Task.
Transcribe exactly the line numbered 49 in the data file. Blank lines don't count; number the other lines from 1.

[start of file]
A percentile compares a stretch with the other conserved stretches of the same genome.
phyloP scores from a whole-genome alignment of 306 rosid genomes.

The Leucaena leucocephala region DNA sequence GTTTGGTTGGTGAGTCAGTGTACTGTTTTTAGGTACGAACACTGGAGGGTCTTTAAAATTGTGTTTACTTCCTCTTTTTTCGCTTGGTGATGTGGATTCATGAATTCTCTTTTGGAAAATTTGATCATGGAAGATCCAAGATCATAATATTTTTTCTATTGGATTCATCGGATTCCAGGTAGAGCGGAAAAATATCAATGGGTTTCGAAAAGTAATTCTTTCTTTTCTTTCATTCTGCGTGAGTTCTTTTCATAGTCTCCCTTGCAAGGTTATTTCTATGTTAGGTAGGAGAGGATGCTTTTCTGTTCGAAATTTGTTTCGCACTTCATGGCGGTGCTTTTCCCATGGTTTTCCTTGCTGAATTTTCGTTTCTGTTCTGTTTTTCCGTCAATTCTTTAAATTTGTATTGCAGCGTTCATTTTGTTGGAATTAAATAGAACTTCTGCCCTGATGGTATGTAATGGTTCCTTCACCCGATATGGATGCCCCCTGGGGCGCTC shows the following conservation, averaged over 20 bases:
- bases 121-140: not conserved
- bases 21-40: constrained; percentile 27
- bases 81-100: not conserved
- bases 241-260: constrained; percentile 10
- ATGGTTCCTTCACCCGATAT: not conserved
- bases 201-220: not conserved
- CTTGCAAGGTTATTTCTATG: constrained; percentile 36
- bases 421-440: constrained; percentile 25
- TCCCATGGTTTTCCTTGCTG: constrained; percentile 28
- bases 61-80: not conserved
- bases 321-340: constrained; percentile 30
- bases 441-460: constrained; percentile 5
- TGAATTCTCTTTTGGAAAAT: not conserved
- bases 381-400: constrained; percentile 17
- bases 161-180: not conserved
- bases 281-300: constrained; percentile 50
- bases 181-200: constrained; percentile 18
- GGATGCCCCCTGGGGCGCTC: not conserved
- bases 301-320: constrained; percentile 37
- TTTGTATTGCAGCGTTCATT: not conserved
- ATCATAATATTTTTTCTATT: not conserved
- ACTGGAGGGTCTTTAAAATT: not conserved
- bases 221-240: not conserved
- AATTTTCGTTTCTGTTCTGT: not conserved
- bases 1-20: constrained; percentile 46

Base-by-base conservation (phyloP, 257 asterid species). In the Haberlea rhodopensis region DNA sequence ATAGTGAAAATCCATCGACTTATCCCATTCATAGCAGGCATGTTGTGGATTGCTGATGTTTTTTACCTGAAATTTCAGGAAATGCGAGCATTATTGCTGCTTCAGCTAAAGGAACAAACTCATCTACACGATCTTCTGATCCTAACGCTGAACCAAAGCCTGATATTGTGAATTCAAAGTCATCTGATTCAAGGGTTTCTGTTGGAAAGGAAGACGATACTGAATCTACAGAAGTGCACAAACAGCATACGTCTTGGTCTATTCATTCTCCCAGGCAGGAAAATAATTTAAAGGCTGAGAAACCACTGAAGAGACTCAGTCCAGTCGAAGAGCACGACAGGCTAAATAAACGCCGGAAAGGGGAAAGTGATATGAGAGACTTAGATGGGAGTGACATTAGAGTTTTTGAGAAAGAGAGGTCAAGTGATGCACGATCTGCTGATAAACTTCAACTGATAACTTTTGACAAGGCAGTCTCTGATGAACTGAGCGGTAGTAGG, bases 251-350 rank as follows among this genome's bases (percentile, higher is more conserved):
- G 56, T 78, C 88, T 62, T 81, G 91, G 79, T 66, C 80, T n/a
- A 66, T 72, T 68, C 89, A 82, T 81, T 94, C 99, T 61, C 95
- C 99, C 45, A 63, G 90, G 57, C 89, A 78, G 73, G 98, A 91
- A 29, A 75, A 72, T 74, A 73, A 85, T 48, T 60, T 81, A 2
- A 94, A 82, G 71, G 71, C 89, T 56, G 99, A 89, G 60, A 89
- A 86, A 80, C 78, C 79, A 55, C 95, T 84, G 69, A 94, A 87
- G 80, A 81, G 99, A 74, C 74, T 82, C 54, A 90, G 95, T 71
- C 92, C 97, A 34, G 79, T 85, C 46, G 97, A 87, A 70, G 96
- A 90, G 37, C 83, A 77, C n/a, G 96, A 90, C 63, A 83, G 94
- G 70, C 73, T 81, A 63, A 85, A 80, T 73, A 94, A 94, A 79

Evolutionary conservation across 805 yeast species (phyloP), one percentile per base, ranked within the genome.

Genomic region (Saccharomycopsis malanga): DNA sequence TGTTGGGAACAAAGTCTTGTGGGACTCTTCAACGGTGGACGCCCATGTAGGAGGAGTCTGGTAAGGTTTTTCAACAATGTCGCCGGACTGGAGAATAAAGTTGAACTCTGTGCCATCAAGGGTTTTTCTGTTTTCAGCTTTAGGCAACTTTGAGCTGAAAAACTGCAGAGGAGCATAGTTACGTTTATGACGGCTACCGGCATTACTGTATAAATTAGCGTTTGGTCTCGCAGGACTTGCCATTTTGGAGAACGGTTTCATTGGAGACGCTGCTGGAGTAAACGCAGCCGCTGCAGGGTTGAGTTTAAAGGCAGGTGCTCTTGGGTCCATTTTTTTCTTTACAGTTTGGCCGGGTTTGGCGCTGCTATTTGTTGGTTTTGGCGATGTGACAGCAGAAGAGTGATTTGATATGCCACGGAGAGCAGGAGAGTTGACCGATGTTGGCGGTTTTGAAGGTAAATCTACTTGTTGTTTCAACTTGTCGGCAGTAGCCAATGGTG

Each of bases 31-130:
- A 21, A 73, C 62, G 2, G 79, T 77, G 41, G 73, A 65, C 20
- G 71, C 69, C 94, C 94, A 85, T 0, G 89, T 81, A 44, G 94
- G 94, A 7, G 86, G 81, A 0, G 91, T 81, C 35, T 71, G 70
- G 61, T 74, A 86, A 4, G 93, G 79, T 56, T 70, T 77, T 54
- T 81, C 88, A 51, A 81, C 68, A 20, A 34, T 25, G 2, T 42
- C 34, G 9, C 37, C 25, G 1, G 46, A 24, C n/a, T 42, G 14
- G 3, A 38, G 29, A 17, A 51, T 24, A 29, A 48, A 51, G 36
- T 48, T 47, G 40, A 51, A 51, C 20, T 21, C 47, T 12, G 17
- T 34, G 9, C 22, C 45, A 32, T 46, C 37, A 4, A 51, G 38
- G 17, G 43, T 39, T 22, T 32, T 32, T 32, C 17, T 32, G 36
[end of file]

- G 3, A 38, G 29, A 17, A 51, T 24, A 29, A 48, A 51, G 36